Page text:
It is Radical-Love Your Enemies: Seventh Sunday in Ordinary Time February 19,2017
In our Gospel today Jesus instructs us in some of the most difficult ‘rules’ to live by:”….Love your enemies and pray for those who persecute you….” (Matthew 5: 44). As we think about the polarized political climate of the times, the crimes against love and people, and the many acts of hatred and violence, or even about the difficult events in our own lives we marvel that an answer could be nonviolent resistance that makes its point yet commands respect, whatever the consequences to us. In the homily below Rev. Beverly Bingle, RCWP of Toledo, Ohio shows us how these rules for living holy and justice seeking lives are akin to the Rules For Radicals of Saul Alinsky. Indeed, loving as Jesus did is radical and radical loving often means radical disobedience to power and to hate. Leviticus 19: 18 tells us to “love our neighbor as ourselves” to live out God’s command “Be holy, For I the Lord,your God am holy”. This does not mean holier-than-thou it means radical loving and as Jesus translates, that includes loving our enemies. Paul, in I Corinthians 3:16-23 tells us that we are holy, we are the temples of the living God. God will protect God’s holy temple and we are not to act as if we are wise, rather let God use us as we are, embracing what seems foolish to others. And what could seem more foolish or actually be wiser than loving your enemies? O, God of Love, help us to learn how to love with your radical love and to follow your rules for radicals. In the name of Jesus the Christ, who lived this we pray. Amen.
Rev. Dr. Judy Lee, RCWP, Fort Myers, Florida –Picture Below the Good Shepherd Youth under the words of Dr. MLK,Jr. with Pastors Judy Beaumont and Judy Lee at the Martin Luther King, Jr. Memorial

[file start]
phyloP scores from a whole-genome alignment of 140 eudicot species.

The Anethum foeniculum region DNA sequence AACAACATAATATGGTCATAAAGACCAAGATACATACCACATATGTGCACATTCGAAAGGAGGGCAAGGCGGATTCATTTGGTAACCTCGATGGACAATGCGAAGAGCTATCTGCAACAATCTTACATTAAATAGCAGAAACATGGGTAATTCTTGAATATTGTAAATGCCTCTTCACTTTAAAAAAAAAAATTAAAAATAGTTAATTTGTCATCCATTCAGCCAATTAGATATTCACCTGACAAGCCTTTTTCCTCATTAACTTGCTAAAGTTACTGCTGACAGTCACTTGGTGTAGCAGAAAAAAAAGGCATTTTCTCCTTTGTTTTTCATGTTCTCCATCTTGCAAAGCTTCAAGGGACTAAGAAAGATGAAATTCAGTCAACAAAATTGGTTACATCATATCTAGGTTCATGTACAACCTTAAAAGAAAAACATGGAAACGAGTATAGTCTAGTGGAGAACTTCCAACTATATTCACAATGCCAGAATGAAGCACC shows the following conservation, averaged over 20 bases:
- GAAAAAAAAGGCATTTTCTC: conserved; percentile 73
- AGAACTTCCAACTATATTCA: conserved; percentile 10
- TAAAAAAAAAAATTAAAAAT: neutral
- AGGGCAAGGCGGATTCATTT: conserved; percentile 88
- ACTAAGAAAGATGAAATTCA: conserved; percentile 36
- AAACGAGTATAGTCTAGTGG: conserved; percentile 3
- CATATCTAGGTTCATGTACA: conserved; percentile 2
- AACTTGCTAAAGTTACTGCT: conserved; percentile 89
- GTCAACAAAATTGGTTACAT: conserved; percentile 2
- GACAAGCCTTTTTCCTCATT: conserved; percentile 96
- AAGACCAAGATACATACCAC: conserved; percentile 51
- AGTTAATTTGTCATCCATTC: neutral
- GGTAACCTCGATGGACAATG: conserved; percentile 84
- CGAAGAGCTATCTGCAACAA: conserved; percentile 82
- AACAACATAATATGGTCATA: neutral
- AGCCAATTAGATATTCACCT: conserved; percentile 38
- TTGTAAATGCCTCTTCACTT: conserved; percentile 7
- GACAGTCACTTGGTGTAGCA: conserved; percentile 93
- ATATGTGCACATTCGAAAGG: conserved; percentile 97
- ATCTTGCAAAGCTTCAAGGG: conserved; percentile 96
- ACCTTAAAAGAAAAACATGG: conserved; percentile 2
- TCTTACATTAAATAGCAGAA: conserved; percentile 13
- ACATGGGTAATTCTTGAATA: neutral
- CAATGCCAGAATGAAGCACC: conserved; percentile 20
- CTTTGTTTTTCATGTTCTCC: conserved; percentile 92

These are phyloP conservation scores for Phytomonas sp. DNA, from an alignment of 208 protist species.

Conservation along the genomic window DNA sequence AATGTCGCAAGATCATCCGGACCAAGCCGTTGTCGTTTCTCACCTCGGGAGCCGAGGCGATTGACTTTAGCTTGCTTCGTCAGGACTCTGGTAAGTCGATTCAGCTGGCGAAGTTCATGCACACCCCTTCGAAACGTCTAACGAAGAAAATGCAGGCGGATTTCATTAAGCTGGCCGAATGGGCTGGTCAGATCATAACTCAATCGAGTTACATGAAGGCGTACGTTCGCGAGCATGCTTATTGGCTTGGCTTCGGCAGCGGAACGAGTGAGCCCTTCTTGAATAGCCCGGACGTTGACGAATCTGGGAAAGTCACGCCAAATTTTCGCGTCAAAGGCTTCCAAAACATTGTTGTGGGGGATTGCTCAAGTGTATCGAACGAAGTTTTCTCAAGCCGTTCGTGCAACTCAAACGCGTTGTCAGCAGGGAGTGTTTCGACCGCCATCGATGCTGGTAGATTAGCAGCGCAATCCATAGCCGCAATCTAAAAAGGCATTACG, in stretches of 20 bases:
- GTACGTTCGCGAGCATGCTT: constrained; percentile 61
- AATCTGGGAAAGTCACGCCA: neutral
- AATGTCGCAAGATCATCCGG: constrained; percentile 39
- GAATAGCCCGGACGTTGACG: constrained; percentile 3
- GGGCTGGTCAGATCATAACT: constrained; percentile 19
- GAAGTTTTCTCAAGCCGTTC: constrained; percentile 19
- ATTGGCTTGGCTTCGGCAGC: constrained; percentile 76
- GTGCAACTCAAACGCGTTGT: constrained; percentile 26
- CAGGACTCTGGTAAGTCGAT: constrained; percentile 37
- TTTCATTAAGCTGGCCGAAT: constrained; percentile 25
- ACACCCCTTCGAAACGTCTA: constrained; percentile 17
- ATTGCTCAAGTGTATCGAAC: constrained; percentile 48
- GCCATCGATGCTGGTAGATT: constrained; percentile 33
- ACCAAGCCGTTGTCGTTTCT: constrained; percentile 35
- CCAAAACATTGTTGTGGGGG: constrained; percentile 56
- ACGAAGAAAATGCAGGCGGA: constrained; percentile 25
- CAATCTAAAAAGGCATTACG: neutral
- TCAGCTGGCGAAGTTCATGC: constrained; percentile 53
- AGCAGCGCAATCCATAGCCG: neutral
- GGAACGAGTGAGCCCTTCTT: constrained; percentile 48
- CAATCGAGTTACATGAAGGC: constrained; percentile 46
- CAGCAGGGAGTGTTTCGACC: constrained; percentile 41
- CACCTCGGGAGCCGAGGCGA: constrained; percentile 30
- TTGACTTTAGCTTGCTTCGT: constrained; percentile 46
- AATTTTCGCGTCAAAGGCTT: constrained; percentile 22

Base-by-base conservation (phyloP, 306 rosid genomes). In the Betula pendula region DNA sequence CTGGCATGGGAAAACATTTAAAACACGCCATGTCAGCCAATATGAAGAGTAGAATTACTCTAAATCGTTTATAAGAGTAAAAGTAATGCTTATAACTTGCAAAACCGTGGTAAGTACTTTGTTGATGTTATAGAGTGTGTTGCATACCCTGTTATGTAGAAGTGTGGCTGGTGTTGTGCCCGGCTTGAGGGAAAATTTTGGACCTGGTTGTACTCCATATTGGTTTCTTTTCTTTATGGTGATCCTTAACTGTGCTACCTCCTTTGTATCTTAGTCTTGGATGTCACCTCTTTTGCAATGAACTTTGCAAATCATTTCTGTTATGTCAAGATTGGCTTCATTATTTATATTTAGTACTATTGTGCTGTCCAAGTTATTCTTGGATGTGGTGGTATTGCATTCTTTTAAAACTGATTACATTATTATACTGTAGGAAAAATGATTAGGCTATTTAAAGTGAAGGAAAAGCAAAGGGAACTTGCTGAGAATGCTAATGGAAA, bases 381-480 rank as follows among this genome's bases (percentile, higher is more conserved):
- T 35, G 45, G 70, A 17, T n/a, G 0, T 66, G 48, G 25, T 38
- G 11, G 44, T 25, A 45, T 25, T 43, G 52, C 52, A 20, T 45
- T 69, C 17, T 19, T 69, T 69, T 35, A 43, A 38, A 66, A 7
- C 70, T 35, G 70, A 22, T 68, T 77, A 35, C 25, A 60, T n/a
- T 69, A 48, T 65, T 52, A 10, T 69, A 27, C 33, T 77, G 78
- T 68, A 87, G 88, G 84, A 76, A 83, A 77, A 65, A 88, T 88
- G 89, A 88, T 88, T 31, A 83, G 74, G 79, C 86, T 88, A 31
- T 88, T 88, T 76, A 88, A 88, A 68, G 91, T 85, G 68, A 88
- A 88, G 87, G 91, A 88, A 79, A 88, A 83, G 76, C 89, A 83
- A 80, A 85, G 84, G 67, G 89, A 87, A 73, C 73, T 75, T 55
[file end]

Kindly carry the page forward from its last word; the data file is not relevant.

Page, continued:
Rev. Beverly Bingle’s Challenging Homily:
The book of Leviticus tells us to “be holy as God is holy”
and gives us some specific ideas of what that looks like.
Don’t hang on to hate.
Don’t store up bad feelings.
Don’t try to get revenge.
Don’t hold a grudge.
Love your neighbor as yourself.
Today’s psalm describes the holiness of God that we are to be like.
God pardons all our iniquities, comforts our sorrows,
redeems our life from destruction, crowns us with kindness.
God is gracious, merciful, slow to anger, abounding in kindness.
Then Jesus tells us
that we have to go beyond what the law requires.
Scripture scholars tell us that this part of the Sermon on the Mount
is among the things Jesus almost certainly said.
He really said not to react violently against people who do evil.
To turn the other cheek.
If you’re sued for your shirt, to give them your coat, too.
If you’re forced to go a mile, to go along for two.
Give to everyone who begs or wants to borrow from you.
He really did say those things.
Is Jesus telling us to be doormats?”
Not at all.
It helps to have a cultural context for this passage.
Most people are right-handed,
so if someone slaps me across the right cheek,
it would have to be back-handed,
the way a powerful person
slaps someone they consider below them,
meant to be demeaning and to dishonor the person.
The expectation is that I will be slap back the same way,
and, in first century Palestine, I would get my honor back.
But if I turn the other cheek,
that person will have to hit me as an equal.
Turning the other cheek speaks loud and clear:
I will not be dishonored,